Kankya C, Muwonge A, Djonne B, Munyeme M, Opuda-Asibo J, Skjerve E, Oloya J, Edvardsen V, Johansen TB: Isolation of non-tuberculous mycobacteria from pastoral ecosystems of Uganda: public health significance. BMC Public Health. 2011, 11: 320-10.1186/1471-2458-11-320.

  33. 33.

    Basic local alignment search tool. []

  34. 34.

    Thibault VC, Grayon M, Boschiroli ML, Hubbans C, Overduin P, Stevenson K, Gutierrez MC, Supply P, Biet F: New variable-number tandem-repeat markers for typing Mycobacterium avium subsp. paratuberculosis and M. avium strains: comparison with IS900 and IS1245 restriction fragment length polymorphism typing. J Clin Microbiol. 2007, 45: 2404-2410. 10.1128/JCM.00476-07.

  35. 35.

    Jorgensen JB: Experimental infection with Mycobacterium avium, serotype 2, in pigs. 4. Contact infection from orally inoculated pigs. Acta Vet Scand. 1978, 19: 58-72.

  36. 36.

    Thoen CO, Johnson DW, Himes EM, Menke SB, Muscoplat CC: Experimentally induced Mycobacterium avium serotype 8 infection in swine. Am J Vet Res. 1976, 37: 177-181.

  37. 37.

    Ellsworth S, Kirkbride CA, Johnson DD: Excretion of Mycobacterium avium from lesions in the intestine and tonsils of infected swine. Am J Vet Res. 1980, 41: 1526-1530.

  38. 38.

    Tirkkonen T, Nieminen T, Ali-Vehmas T, Peltoniemi OA, Wellenberg GJ, Pakarinen J: Quantification of Mycobacterium avium subspecies in pig tissues by real-time quantitative PCR. Acta Vet Scand. 2013, 55: 26-10.1186/1751-0147-55-26.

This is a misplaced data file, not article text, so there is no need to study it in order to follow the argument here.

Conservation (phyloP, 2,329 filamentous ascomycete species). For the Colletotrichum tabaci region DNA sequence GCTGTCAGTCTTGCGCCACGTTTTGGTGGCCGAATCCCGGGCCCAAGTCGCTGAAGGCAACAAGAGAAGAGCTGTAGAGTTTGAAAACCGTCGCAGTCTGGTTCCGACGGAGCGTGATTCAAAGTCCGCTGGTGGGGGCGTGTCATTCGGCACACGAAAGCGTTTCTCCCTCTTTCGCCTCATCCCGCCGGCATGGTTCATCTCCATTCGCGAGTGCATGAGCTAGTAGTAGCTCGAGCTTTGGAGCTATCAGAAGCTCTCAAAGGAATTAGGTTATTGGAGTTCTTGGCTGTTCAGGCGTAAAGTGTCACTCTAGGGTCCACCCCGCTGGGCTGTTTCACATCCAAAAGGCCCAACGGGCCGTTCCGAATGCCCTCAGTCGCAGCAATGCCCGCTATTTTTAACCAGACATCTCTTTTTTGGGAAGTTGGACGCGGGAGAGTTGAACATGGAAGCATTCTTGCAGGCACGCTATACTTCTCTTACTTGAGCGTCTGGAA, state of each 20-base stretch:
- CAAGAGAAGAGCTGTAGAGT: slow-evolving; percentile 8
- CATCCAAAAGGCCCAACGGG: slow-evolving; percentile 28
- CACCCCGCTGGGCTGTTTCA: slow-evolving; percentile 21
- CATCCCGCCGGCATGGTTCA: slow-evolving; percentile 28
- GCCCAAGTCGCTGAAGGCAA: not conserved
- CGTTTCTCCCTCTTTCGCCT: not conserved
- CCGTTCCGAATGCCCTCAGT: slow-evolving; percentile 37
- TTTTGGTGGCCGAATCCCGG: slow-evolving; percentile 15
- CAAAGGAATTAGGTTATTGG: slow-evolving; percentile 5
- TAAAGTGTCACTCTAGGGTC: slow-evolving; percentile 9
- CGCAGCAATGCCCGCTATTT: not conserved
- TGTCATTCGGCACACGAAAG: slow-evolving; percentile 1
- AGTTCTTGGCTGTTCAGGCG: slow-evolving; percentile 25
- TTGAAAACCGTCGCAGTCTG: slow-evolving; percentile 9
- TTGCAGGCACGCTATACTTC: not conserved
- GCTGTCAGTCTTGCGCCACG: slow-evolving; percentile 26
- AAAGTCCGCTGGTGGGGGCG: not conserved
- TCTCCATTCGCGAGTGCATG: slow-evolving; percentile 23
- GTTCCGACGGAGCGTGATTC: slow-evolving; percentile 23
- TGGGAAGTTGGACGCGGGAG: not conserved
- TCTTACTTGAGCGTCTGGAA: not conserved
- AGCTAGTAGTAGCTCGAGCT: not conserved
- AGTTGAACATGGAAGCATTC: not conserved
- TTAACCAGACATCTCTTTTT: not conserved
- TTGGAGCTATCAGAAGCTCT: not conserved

39. 39.

    Tortoli E, Bartoloni A, Manfrin V, Mantella A, Scarparo C, Bottger E: Cervical lymphadenitis due to Mycobacterium bohemicum. Clin Infect Dis. 2000, 30: 210-211. 10.1086/313600.

  40. 40.

    Huber J, Richter E, Binder L, Maass M, Eberl R, Zenz W: Mycobacterium bohemicum and cervical lymphadenitis in children. Emerg Infect Dis. 2008, 14: 1158-1159. 10.3201/eid1407.080142.

  41. 41.

    Torkko P, Suomalainen S, Iivanainen E, Suutari M, Paulin L, Rudback E, Tortoli E, Vincent V, Mattila R, Katila ML: Characterization of Mycobacterium bohemicum isolated from human, veterinary, and environmental sources. J Clin Microbiol. 2001, 39: 207-211. 10.1128/JCM.39.1.207-211.2001.

  42. 42.

    Torkko P, Suomalainen S, Iivanainen E, Tortoli E, Suutari M, Seppanen J, Paulin L, Katila ML: Mycobacterium palustre sp. nov., a potentially pathogenic, slowly growing mycobacterium isolated from clinical and veterinary specimens and from Finnish stream waters. Int J Syst Evol Microbiol. 2002, 52: 1519-1525. 10.1099/ijs.0.02089-0.

  43. 43.

    Haase G, Skopnik H, Batge S, Bottger EC: Cervical lymphadenitis caused by Mycobacterium celatum. Lancet. 1994, 344: 1020-1021.